Breakfast cereal makers learned a long time ago that kids are their consumers, but parents are their buyers. To sell a box of cereal, Kelloggs has to convince kids that the cereal is delicious and convince parents that it is economical and healthy (or at least acceptably unhealthy). Such dual value propositions are increasingly important for information businesses that sell to business and professional customers. To sell successfully to a corporate customer, an information company must satisfy the needs of both end users and buyers, who often have different goals. End users want products that make their jobs easier, perhaps by eliminating steps, errors, or time. By contrast, buyers – in the form of CFOs, CIOs, CEOs, or other senior managers — are typically interested in the needs of a department or enterprise. Buyers frame their goals in terms of reduced cost, reduced risk, improved customer service, or increased revenues. End users don’t always get what they want unless they can demonstrate that it also contributes to departmental or corporate goals. For example, a Bloomberg subscription has long been prized by people on Wall Street, as much for its extensive information as for prestige value. CFOs at financial firms, however, have been trying to reduce costs in recent years and have made end users justify their information expenditures.
The contrast between the goals of end users and buyers has become starker for several reasons. Technology makes information services more broadly accessible thereby raising the visibility of information purchases. Many information companies have repositioned themselves as serving enterprises, rather than just end users. Elevating themselves this way is a legitimate strategy for increasing their value, but also challenges vendors to sell to higher levels beyond the end users, who are typically their traditional internal champions.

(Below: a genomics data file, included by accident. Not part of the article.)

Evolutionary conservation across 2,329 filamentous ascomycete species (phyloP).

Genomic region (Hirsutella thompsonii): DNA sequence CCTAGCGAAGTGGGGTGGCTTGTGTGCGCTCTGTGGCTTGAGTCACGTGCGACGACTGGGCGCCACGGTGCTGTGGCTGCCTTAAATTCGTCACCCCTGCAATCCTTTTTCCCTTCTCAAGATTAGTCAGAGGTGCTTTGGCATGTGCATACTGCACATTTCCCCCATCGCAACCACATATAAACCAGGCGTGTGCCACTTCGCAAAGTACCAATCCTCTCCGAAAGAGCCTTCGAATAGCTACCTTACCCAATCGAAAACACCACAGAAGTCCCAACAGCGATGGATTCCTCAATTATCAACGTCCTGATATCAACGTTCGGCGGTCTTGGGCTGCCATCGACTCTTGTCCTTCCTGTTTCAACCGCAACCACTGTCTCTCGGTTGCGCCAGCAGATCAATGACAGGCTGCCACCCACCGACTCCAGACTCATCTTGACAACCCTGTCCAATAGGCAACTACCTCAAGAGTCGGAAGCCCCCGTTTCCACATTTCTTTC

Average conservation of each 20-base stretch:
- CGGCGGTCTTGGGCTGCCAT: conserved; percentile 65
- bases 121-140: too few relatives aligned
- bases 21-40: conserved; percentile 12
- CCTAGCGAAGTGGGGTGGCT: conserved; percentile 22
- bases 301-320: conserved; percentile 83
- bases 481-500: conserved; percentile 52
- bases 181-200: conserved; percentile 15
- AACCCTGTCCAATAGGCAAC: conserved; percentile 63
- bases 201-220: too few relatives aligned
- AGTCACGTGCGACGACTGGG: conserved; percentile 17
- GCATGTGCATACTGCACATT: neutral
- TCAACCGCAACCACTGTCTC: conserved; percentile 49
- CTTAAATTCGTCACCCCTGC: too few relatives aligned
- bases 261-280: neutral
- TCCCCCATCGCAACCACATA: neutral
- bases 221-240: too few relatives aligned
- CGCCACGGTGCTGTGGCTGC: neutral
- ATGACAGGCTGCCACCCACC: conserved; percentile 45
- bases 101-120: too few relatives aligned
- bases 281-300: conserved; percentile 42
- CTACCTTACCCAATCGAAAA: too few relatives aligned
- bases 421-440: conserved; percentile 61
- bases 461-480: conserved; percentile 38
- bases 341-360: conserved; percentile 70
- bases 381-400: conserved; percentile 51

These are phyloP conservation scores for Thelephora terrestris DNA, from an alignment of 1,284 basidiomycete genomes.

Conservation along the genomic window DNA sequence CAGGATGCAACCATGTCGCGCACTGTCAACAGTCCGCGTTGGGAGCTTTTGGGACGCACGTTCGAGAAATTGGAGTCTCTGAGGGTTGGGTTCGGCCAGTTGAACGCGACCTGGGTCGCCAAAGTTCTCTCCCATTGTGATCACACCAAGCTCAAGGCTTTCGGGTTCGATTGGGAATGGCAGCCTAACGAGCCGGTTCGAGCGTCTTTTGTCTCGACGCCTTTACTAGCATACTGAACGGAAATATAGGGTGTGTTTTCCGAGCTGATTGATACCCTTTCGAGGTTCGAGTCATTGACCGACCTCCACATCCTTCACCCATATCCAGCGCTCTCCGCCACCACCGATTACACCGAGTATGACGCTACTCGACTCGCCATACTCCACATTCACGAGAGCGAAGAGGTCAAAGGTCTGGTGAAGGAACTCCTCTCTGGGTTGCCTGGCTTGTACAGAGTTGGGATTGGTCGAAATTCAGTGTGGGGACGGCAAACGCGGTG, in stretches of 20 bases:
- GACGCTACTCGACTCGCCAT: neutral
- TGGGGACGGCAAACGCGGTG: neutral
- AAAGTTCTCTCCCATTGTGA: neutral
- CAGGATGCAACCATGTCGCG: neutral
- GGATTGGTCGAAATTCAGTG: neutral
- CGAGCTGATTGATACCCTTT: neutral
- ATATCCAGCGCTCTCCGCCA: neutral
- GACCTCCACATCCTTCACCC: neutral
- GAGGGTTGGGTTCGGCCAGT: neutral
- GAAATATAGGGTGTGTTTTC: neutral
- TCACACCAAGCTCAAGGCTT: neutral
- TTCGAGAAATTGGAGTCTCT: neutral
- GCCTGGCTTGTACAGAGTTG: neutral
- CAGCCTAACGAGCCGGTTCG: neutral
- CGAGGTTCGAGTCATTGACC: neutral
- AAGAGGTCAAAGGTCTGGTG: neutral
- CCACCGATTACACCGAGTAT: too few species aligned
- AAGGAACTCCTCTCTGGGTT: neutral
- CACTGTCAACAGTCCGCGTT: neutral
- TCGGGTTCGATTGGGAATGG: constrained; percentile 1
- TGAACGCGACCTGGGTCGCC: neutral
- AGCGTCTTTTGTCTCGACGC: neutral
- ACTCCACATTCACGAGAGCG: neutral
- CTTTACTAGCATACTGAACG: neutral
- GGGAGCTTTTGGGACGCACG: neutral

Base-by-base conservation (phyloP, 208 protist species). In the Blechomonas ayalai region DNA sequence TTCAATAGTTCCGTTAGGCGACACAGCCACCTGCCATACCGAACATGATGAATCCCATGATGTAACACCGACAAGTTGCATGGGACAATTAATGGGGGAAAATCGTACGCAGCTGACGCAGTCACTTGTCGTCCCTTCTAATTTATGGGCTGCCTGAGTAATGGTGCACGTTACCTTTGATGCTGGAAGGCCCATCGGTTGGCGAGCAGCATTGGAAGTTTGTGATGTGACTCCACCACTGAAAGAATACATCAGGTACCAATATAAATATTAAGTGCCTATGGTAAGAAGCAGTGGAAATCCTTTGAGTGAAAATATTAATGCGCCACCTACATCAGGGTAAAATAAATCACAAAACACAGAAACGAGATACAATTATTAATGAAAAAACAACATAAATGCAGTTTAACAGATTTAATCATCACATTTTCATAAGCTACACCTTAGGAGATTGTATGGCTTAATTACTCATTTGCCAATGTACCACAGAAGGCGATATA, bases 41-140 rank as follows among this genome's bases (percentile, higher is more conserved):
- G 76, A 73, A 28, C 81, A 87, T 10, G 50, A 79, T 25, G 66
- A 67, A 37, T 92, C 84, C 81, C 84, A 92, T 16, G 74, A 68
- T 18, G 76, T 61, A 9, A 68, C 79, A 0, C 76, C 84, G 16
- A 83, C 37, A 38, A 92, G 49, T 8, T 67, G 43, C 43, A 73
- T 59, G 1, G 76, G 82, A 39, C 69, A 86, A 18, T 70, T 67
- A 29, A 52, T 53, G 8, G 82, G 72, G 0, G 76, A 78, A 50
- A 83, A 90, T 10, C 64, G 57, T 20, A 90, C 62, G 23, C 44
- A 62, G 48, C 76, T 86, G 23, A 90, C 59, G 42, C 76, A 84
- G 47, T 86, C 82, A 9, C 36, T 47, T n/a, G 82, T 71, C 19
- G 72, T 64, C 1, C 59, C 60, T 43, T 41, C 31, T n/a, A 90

Information services are increasingly connected to or embedded in workflows, making it more difficult for end users or even departments to make decisions on their own. For example, in hospitals, as electronic medical records emerge as a core infrastructure component, many other types of information products and services must integrate with them. The selection of a drug database for pharmacists and nurses, for example, may be driven as much by its ability to integrate with the hospital’s electronic medical records as by its inherent content strengths.
Finally, the economic distress has forced many companies to take a much harder look at their expenditures, even those that previously were automatic purchases. For example, faced with client challenges to billing rates, law firms have become more rigorous at running themselves as businesses, including the hiring of professional staffs with procurement expertise. At many firms, the days of a partner getting any tools he or she wants are over.
The lesson for information companies is that they must be armed with compelling value propositions for end users as well as buyers. Winning end user support is necessary but insufficient to close a sale in a corporate environment. Convincing the buyers that the product or service will benefit the company is equally important and sometimes harder to do. No matter how good Fruit Loops taste to a kid, they still have to pass muster with mom or dad.